Coit's fortune funded the monument four years following her death in 1929. She had a special relationship with the city's firefighters. At the age of fifteen she witnessed the Knickerbocker Engine Co. No. 5 in response to a fire call up on Telegraph Hill when they were shorthanded; she threw her school books to the ground and pitched in to help, calling out to other bystanders to help get the engine up the hill to the fire, to get the first water onto the blaze. After that Coit became the Engine Co. mascot and could barely be constrained by her parents from jumping into action at the sound of every fire bell. She frequently rode with the Knickerbocker Engine Co. 5, especially in street parades and celebrations in which the Engine Co. participated. Through her youth and adulthood Coit was recognized as an honorary firefighter.

In her will she specified that one third of her fortune, amounting to $118,000,[1] "be expended in an appropriate manner for the purpose of adding to the beauty of the city which I have always loved."[3] Two memorials were built in her name. One was Coit Tower, and the other was a sculpture depicting three firemen, one of them carrying a woman in his arms.[4]

The San Francisco County Board of Supervisors proposed that Coit's bequest be used for a road at Lake Merced. This proposal brought disapproval from the estate's executors, who expressed a desire that the county find "ways and means of expending this money on a memorial that in itself would be an entity and not a unit of public development".[1] Art Commission president Herbert Fleishhacker suggested a memorial on Telegraph Hill, which was approved by the estate executors. An additional $7,000 in city funds was appropriated, and a design competition was initiated. The winner was architect Arthur Brown, Jr, whose design was completed and dedicated on October 8, 1933.[1]

The following month Honore Bowlby-Gledhill, proprietor of the Dead Fish Cafe (an 'artists' restaurant') in Telegraph Hill, was charged (under the name 'Helen Smith') with shooting a pistol at the tower. Bowlby-Gledhill was quoted as objecting to the tower because it 'looked like a silo'.[5]

Coit Tower was listed as a San Francisco Designated Landmark in 1984[6] and on the National Register of Historic Places in 2008.[7] Although Coit Tower itself is not technically a California Historical Landmark, the state historical plaque for Telegraph Hill is located in the tower's lobby, marking the site of the original signal station.[8]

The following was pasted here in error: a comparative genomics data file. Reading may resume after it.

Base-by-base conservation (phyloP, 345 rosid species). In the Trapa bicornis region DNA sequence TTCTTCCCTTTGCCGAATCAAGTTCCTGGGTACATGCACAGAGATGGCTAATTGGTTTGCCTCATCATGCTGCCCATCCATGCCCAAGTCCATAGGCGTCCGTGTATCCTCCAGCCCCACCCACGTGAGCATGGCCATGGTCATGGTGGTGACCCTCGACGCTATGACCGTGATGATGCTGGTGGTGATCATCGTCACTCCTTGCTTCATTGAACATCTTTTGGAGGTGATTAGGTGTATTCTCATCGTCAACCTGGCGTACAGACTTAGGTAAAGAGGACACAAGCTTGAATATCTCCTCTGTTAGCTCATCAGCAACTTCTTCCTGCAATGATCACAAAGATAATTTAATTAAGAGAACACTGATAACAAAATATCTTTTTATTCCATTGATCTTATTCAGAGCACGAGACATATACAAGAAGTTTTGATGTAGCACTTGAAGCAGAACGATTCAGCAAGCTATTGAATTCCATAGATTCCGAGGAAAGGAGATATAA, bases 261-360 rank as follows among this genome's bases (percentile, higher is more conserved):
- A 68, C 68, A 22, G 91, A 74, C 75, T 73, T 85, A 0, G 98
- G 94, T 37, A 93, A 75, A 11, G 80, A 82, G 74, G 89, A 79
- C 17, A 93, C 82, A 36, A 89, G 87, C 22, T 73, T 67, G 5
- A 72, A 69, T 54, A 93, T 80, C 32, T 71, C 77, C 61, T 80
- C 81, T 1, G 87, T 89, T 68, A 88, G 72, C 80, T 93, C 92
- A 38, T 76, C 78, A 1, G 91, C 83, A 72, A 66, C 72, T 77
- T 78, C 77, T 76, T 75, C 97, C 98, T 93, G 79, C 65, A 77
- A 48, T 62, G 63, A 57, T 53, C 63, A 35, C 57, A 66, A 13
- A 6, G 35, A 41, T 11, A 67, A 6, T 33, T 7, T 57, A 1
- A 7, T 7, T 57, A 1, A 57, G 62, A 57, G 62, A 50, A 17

The San Francisco Arts Commission ordered the removal of the Statue of Christopher Columbus that had stood outside the entrance of the tower since 1957, following numerous other removals of controversial statues during the George Floyd protests that began in May 2020, and it was removed on June 18, 2020.[9]

^ a b c d e Worsley, Stephen A. (June 18, 2007). "National Register of Historic Places Registration Form: Coit Memorial Tower". National Park Service. Retrieved 8 May 2012. ^ "Lillie Hitchcock Coit, 1843-1929". ALMANAC OF AMERICAN WEALTH Wealthy eccentrics. CNN Money. Retrieved April 13, 2014. ^ Pryor, Alton (2003). Fascinating Women in California History. Stagecoach Pub. p. 86. ISBN 0-9660053-9-2. ^ h2g2 Lillie Hitchcock-Coit – Firefighter ^ 'Girl Angered, Shoots Tower', San Bernardino County Sun 18 November 1933 p. 1; 'Seek Dame Who Once Took Shot at Coit Tower', Siskiyou Daily News 15 February 1946 p. 5 ^ Cite error: The named reference SFLandmark was invoked but never defined (see the help page). ^ Cite error: The named reference nris was invoked but never defined (see the help page). ^ "Telegraph Hill". Office of Historic Preservation, California State Parks. Retrieved 2012-11-19. ^ Fracassa, Dominic (2020-06-18). "San Francisco removes Christopher Columbus statue at Coit Tower ahead of planned protest". San Francisco Chronicle. Retrieved 2020-06-18.